Starring: Tom Hanks,HalleBerry, Hugh Grant, Hugo Weaving, Jim Broadbent, Jim Sturgess, Doona Bae, Ben Whishaw, Keith David, James D’Arcy
Directed by Tom Tykwer, Andy Wachowski and Lana Wachowski
Run Time: 172 mins
Genre: Drama/ Fantasty/ Mystery/ Sci-Fi
Opens October 26th
By Lisa Minzey of The Reel Critic.com
Every once in awhile, a film will come along and change the way storytelling is done. The Wachowski brothers became game changers with the film Matrix, blowing away audiences with their extraordinary talent and vision. If there was ever a way to come back on the scene, Andy and Lana Wachowski picked the perfect, ambitious project to do so with Cloud Atlas.
Cloud Atlas is an accumulation of 6 storylines ranging from past, present and future over a span of about 600 years. Each story is observed by the main character featured in the next story, except for the last chapter, which ends in the middle of the film and works back to the beginning to wrap up each storyline. Sounds a little confusing, but it all makes sense in the context of the film Starting 1849, in the Pacific Islands the story skips to Cambridge, 1936, then to San Francisco, 1973; London 2012; Neo Seoul 2144 and somewhere call the Big Isle, 106 after “The Fall”. Each actor plays a different character in the given time frame, connecting in a new and unique way.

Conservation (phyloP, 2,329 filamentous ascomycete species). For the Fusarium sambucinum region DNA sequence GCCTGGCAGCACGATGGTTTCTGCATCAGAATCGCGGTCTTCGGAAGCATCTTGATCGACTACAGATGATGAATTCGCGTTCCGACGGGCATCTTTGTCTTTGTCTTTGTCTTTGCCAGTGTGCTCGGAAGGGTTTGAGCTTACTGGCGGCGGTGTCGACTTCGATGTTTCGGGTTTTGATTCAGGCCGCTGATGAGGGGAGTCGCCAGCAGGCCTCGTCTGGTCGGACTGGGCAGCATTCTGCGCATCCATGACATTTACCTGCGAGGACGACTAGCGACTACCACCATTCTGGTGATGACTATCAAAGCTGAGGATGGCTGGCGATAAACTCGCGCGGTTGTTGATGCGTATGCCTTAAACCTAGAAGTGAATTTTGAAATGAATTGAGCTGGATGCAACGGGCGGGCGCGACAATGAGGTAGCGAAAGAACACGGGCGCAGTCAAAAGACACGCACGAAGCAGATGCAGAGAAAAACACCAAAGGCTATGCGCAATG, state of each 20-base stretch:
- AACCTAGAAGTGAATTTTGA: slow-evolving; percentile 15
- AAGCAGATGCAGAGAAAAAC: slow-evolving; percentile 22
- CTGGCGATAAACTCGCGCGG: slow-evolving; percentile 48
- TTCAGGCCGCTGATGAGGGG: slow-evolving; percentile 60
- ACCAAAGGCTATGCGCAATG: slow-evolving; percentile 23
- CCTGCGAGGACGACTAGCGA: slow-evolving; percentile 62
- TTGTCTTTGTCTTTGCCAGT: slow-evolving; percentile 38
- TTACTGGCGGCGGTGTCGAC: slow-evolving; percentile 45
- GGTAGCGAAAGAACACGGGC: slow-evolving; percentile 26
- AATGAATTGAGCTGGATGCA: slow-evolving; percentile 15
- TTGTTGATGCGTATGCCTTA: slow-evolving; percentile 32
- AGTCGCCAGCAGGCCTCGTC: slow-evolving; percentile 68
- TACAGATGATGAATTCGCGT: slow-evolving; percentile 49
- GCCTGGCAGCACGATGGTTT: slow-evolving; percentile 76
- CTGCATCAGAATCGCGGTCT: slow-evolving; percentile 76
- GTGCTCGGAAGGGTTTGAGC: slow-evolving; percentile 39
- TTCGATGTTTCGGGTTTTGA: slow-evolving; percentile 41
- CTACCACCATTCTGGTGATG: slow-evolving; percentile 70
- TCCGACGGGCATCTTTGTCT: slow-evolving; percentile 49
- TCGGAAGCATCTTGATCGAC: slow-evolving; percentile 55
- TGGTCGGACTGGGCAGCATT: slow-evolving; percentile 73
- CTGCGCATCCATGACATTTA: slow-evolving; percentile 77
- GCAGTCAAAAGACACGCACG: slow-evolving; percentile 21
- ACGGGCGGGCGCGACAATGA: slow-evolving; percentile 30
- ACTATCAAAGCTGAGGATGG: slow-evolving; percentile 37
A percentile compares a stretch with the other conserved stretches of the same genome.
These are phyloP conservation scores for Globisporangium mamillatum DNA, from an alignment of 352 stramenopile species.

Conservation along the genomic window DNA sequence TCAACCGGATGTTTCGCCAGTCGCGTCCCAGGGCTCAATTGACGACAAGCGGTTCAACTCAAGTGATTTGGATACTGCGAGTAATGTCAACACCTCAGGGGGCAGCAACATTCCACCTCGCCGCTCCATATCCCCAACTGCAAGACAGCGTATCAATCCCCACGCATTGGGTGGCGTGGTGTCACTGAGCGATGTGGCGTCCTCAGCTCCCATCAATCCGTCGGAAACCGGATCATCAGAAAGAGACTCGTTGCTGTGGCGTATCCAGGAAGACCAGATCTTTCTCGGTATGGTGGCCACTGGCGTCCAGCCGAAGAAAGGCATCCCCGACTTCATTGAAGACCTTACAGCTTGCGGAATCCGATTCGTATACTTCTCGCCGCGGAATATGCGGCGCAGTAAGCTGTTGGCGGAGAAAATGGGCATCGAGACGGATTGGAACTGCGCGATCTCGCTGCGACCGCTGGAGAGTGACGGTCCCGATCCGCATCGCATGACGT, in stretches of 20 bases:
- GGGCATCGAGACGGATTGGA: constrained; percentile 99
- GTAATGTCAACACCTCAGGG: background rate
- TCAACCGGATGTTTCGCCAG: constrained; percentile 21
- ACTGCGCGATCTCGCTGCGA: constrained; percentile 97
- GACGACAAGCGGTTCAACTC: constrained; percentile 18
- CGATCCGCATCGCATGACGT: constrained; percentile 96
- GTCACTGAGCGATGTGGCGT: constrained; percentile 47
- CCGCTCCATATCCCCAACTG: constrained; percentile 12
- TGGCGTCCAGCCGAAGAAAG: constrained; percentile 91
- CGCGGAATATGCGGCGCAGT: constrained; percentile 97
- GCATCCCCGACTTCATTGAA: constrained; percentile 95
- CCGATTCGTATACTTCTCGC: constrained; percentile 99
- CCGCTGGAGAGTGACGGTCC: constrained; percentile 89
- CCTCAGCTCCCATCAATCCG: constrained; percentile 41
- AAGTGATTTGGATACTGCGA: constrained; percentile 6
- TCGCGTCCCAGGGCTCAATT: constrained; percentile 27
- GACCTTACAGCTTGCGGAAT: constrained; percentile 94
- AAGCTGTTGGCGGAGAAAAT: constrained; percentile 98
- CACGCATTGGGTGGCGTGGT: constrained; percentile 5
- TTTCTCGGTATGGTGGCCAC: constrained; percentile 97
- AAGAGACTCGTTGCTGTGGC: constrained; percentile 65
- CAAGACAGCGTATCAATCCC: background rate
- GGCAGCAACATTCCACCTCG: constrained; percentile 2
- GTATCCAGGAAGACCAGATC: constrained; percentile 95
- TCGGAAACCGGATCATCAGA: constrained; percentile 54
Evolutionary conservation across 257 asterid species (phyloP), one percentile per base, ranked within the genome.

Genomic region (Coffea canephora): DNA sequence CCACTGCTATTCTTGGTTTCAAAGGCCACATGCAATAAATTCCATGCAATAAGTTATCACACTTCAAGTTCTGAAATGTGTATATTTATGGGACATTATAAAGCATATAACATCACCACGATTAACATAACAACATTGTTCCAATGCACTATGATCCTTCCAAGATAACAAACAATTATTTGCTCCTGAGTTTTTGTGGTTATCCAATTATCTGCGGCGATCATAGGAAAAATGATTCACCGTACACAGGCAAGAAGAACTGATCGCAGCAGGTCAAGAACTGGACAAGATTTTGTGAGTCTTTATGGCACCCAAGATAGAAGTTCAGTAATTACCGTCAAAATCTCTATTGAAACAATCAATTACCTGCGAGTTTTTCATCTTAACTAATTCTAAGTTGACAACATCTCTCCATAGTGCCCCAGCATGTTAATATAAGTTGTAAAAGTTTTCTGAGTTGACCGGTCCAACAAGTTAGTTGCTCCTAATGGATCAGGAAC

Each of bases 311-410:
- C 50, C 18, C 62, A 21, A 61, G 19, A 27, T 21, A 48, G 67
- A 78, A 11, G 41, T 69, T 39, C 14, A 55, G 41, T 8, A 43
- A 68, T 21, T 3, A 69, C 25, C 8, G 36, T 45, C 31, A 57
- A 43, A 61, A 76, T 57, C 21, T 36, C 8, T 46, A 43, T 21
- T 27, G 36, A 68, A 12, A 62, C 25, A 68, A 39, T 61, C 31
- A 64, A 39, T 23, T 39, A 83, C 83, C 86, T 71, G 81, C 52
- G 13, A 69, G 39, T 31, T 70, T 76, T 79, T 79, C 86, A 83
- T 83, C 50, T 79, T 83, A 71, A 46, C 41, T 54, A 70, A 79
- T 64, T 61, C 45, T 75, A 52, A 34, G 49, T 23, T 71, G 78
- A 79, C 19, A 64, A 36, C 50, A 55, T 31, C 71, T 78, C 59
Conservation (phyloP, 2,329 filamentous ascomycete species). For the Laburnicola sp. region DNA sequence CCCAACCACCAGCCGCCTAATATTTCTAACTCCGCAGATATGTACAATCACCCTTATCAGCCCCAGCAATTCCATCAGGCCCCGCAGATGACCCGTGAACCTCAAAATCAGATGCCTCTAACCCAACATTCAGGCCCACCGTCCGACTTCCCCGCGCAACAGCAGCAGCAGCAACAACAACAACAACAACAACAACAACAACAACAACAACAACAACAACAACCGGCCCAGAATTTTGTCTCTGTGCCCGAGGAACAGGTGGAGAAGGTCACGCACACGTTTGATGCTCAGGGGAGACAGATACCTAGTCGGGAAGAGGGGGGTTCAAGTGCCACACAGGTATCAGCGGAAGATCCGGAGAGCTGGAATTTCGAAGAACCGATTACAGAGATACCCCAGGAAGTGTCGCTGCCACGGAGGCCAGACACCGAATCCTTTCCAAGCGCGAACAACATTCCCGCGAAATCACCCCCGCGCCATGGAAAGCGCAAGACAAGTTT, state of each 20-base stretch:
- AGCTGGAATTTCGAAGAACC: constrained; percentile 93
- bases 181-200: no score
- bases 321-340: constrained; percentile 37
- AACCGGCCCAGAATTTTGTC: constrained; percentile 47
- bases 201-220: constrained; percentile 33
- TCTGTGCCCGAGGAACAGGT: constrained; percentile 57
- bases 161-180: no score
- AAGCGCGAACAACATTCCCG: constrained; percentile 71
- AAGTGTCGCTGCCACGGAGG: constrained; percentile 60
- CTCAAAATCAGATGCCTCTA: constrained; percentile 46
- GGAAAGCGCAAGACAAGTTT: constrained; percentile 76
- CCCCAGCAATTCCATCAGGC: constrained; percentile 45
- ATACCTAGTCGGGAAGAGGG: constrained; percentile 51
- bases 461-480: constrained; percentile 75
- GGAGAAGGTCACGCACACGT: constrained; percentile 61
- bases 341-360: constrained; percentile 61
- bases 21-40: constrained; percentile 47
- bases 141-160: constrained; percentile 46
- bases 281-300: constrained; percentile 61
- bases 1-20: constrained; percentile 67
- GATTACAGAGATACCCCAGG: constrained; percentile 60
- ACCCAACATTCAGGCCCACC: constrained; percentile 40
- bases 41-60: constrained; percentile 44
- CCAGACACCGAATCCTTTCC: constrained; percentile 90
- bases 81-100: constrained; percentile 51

Cloud Atlas is a complex story that has many layers and depth that viewers will either love or hate. Upon reflecting on how to explain this to someone who hasn't yet seen the film, this is a film so unique that is has to be seen and experience to understand what it is about. This film has comedy, drama, sci-fi, thriller, mystery and romance so to try and peg it into one category is impossible. The performances from each actor, Tom Hanks, Halle Berry, Jim Sturgess, Hugo Weaving, Hugh Grant, Jim Broadbent and Doona Bae are fantastic in each character they play. Visually, the film is beautiful; everything from the sets, costumes and make-up, each department did an outstanding job of bringing the story of Cloud Atlas to life. The interwoven messages and lessons conveyed on screen are communicated beautifully; evoking deep emotional depths and insightful questions. Viewers will have to pay attention to each story, as the details presented in one vignette will play a pivotal role in another story and may become confusing if not paying attention. This film is philosophical, almost cerebral in nature, thus overall an excellent conversation piece to discuss with others after the film ends. Be sure to check out the film when it opens Friday October 26, 2012.